The other potential kingmaker, the Progressive Socialist Party, chaired by the sometimes erratic Druze leader Walid Jumblatt could also play the role of kingmaker. Indeed, it has already opted for this role by nominating Nabih Berri, 84, to continue as assembly speaker, a job he has held since 1992. The new legislature has only two weeks from taking office on May 22nd to elect a speaker.
Once this first step is taken, the political forces will have to begin Herculean task of choosing a prime minister from the Sunni community which has been gravely weakened by Hariri’s abandonment. The US, Britain, and France have urged the political elite to “hurry” so that a government of neutral technocrats can be formed, and reforms enacted with the aim of securing $21 billion in foreign finance to halt the country’s rapid downward plunge.
However, selection of a prime minister could be a long-drawn out process due the deep polarisation between the rival camps. To make matters worse, Sunni politicians — from whose ranks a prime minister must come, are in complete disarray because of the boycott by Hariri and members of his Future Movement.
Hassan Diab was appointed premier in January 2019 but did not form his government until January 2020, 13 months later, and resigned in August 2020 following the devastating explosion at Beirut Port which killed 219, wounded 6,000 and rendered 300,000 homeless. Hariri’s third appointment as premier took place in October 2020 and he resigned in July 2021 because he could not form a cabinet. Outgoing Prime Minister Najib Mikati, who was anointed after Hariri stepped down, established a government in September 2021. This was an achievement in a short time, given the unstable context.
Having failed in nine months to meet conditions laid down by international organisations for providing financial aid, Mikati’s government, in its last session, adopted, with five ministers opposed, of a controversial financial recovery programme. This adheres to the April 2022 deal reached by the government with the International Monetary Fund (IMF) for restructuring and recapitalising the broken banking system while protecting small depositors “as much as possible” from cconfiscation of their savings. This could be highly dangerous for it would be regarded as “stealing” depositors’ money and could reignite the “revolution”. Lebanon’s reward for implementing the deal would be the transfer by the IMF of a mere $3 billion, far from enough to refloat the country’s sinking economy.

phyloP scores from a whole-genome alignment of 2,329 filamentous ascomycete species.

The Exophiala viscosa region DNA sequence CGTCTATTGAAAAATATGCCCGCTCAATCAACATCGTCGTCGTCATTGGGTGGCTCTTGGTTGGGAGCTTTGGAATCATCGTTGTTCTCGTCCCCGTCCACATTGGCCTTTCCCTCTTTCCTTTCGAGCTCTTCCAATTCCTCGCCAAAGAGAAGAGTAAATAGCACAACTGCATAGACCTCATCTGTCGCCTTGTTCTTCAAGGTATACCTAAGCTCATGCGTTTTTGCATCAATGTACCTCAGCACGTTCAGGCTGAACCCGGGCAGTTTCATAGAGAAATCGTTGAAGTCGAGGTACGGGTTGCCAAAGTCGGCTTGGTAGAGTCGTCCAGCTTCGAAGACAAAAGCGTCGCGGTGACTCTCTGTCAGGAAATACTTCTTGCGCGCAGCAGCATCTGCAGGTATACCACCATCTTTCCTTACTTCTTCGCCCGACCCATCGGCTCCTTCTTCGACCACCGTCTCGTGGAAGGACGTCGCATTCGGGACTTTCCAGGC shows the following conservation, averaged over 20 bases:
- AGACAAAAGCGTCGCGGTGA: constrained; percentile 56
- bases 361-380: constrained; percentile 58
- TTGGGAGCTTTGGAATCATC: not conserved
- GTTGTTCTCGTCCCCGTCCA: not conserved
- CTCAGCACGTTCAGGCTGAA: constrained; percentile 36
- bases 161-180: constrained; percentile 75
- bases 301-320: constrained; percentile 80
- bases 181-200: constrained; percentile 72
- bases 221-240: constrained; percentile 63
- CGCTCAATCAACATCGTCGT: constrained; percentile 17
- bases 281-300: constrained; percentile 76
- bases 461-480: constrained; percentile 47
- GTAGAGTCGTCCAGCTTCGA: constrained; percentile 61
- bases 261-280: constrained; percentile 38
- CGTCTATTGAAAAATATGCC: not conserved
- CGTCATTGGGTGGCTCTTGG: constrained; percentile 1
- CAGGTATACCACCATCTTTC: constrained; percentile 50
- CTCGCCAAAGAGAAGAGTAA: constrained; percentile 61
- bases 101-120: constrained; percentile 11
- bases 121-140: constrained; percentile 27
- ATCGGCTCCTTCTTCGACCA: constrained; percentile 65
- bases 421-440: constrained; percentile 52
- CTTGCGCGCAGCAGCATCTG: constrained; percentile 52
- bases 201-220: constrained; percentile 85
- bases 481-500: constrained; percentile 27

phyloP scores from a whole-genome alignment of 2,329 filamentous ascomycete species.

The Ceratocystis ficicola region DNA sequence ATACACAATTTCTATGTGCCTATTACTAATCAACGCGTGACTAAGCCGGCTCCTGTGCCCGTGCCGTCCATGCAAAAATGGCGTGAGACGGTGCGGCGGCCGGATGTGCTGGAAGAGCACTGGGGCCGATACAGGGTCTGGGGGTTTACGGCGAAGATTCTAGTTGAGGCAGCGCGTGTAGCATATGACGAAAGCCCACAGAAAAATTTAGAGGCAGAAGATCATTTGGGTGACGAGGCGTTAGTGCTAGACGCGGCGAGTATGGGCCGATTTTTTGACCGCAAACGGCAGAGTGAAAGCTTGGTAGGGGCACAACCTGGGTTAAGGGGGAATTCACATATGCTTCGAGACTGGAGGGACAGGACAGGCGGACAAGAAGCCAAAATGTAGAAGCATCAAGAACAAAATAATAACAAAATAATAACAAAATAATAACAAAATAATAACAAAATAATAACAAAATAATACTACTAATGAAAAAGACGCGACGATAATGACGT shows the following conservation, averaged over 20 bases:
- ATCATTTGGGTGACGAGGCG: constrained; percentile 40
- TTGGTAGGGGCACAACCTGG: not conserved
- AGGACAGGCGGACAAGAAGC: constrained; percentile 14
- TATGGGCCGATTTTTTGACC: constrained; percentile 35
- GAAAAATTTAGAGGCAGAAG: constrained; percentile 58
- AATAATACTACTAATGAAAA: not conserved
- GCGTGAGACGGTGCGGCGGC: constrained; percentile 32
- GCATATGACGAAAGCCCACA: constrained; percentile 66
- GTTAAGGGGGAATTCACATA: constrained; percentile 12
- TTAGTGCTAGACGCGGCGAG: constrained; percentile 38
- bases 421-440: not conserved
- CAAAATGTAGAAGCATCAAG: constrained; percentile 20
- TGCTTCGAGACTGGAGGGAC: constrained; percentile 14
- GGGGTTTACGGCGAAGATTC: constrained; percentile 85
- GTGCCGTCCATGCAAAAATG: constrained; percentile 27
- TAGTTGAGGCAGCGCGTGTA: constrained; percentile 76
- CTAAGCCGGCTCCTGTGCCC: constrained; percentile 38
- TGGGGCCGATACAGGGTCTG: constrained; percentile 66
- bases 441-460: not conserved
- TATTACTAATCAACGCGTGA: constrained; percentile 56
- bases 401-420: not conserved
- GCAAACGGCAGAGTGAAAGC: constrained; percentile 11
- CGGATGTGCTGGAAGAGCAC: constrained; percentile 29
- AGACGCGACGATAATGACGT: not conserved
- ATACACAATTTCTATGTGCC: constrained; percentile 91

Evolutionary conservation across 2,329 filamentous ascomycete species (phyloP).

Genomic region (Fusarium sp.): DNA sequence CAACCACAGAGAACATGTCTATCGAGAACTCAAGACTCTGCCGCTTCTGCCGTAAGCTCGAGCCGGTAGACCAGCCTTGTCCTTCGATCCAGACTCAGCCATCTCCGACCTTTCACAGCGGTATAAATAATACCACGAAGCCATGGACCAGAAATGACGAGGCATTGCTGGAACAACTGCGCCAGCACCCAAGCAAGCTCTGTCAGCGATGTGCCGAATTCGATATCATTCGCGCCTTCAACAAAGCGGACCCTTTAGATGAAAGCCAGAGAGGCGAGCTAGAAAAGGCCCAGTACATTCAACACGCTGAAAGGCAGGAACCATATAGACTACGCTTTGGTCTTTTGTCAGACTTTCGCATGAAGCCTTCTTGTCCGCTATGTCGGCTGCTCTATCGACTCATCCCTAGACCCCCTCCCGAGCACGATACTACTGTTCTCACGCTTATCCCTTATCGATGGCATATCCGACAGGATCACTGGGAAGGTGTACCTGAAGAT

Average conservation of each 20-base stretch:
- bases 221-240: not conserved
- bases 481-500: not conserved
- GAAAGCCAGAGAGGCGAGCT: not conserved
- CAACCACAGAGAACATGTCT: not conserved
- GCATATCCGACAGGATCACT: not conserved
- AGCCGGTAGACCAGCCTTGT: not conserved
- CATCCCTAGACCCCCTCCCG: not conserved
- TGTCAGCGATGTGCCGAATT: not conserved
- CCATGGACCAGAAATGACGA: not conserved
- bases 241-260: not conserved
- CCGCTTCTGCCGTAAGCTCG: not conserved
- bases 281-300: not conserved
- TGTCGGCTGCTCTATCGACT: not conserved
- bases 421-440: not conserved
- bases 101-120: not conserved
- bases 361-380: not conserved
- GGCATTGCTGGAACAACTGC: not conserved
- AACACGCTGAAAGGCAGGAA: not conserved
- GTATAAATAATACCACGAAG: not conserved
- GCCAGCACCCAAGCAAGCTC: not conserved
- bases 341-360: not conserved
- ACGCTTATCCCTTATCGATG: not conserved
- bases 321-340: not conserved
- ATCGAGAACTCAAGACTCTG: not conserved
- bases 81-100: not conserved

This programme could also complicate and delay government formation, thereby prolonging the economic and financial agony of millions of Lebanese and strengthen the country’s currency which has lost 90 per cent of its value against the dollar.
Once a prime minister is in place and his government is approved by parliament, Beirut is meant to address the multiple crises Lebanon faces. So far, three governments have not done so due to the refusal of the political elite to accept change.
Lebanon’s third task will come at the end of October when deputies have to choose a new president. Aoun, 88, is set to leave office and, according to the constitution, cannot serve a second term.
Former prime minister Tammam Salam pointed out in conversation with this correspondent that Aoun said he would “not stay one day longer” in office when his term expires, “unless there is a void”. Political paralysis could provide just such a void.
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Featured image is from Mideast Discourse
The original source of this article is The Jordan Times